More than 60 artworks and artefacts at some of Berlin’s best-known museums were smeared with an oily liquid by an unknown perpetrator or perpetrators earlier this month, authorities said on Wednesday.
They are hopeful the apparently random damage can be repaired but said the motive is a mystery.
The works at the Museum Island complex, a Unesco world heritage site in the heart of the German capital, were targeted between 10am and 6pm on October 3, police said.
Investigators said they have watched hours of surveillance camera footage but have not found any obvious sign of anyone applying the liquid.
Christina Haak, the deputy director of Berlin’s state museums, said 63 works at the Pergamon Museum, the Alte Nationalgalerie and the Neues Museum were affected.
There is no thematic link between the targeted works, and “no pattern is discernible” to the approach of the perpetrator or perpetrators, she added.
Friederike Seyfried, the director of Berlin’s Egyptian collection, which is housed in the Neues Museum, said the liquid was oily but not corrosive.
She would not give more specific details of the colourless fluid, citing the ongoing investigation.
Carsten Pfohl, a senior official with Berlin’s criminal police office, said more than 3,000 people visited the Museum Island on October 3, the 30th anniversary of Germany’s reunification.
Complicating investigators’ efforts, most of that day’s tickets were sold on site and only 1,400 personalised tickets were booked in advance.
All of these people have been contacted by email to ask whether they noticed anything untoward.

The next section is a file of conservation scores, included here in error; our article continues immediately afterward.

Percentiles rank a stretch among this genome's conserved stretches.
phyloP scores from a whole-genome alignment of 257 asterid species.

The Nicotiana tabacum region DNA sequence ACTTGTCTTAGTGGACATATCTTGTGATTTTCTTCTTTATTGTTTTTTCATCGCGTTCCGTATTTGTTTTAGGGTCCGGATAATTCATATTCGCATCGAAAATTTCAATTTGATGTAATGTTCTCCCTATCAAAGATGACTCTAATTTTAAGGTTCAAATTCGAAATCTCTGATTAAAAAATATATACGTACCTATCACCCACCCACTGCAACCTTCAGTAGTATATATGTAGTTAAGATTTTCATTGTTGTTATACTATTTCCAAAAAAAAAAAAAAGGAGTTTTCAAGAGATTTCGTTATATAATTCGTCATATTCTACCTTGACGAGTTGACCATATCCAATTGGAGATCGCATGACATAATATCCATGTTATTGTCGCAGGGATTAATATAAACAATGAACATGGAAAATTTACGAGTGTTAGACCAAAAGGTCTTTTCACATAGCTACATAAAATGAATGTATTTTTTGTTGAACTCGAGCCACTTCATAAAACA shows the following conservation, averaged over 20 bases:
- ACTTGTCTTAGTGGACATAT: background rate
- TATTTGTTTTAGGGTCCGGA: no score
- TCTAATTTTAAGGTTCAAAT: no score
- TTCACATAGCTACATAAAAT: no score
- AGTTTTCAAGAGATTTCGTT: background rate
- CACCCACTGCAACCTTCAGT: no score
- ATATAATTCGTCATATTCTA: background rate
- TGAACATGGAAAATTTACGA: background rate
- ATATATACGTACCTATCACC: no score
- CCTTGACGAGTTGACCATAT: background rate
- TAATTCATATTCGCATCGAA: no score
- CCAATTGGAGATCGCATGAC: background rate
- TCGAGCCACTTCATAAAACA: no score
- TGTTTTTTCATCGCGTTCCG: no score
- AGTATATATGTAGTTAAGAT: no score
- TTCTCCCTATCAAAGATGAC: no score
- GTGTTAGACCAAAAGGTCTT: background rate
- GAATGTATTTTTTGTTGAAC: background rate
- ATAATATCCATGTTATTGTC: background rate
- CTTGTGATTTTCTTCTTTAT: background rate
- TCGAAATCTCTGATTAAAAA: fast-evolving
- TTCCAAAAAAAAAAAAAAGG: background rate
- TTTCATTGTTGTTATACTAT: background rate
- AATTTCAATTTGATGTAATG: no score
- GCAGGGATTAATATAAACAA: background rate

Police said they initially decided not to go public about the incident out of “tactical considerations related to the investigation”.
On Tuesday night, the weekly Die Zeit and Deutschlandfunk radio broke the story.
Police then called for witnesses to come forward on Wednesday with any accounts of suspicious people or events they noticed on October 3.
It is not clear how the liquid was applied to the works, Mr Pfohl said.
They appeared to have been chosen at random and investigators are inclined to believe a lone perpetrator is responsible, he said, although they are not ruling out multiple perpetrators.
Mr Pfohl added police are investigating “in every direction” but would not participate in local media speculation that conspiracy theorists might be involved.
Germany’s culture minister, Monika Gruetters, strongly condemned the damage to the artworks.
She said in a statement that “there is justified hope that the damage can be repaired” but Berlin’s state museums once again need to answer questions over their security precautions.
In March 2017, robbers broke into the Bode Museum – part of the Museum Island – and made off with a 221lb (100kg) Canadian gold coin known as the “Big Maple Leaf”.
The suspects are believed to have smashed a protective case and then managed to lift the coin out of a museum window before fleeing along a railway track with their haul in a wheelbarrow. It was never recovered.
Ms Haak said the museums’ security is constantly being reviewed and officials are considering how to improve it but “100% security for the objects would mean in principle having to withdraw them from public view”.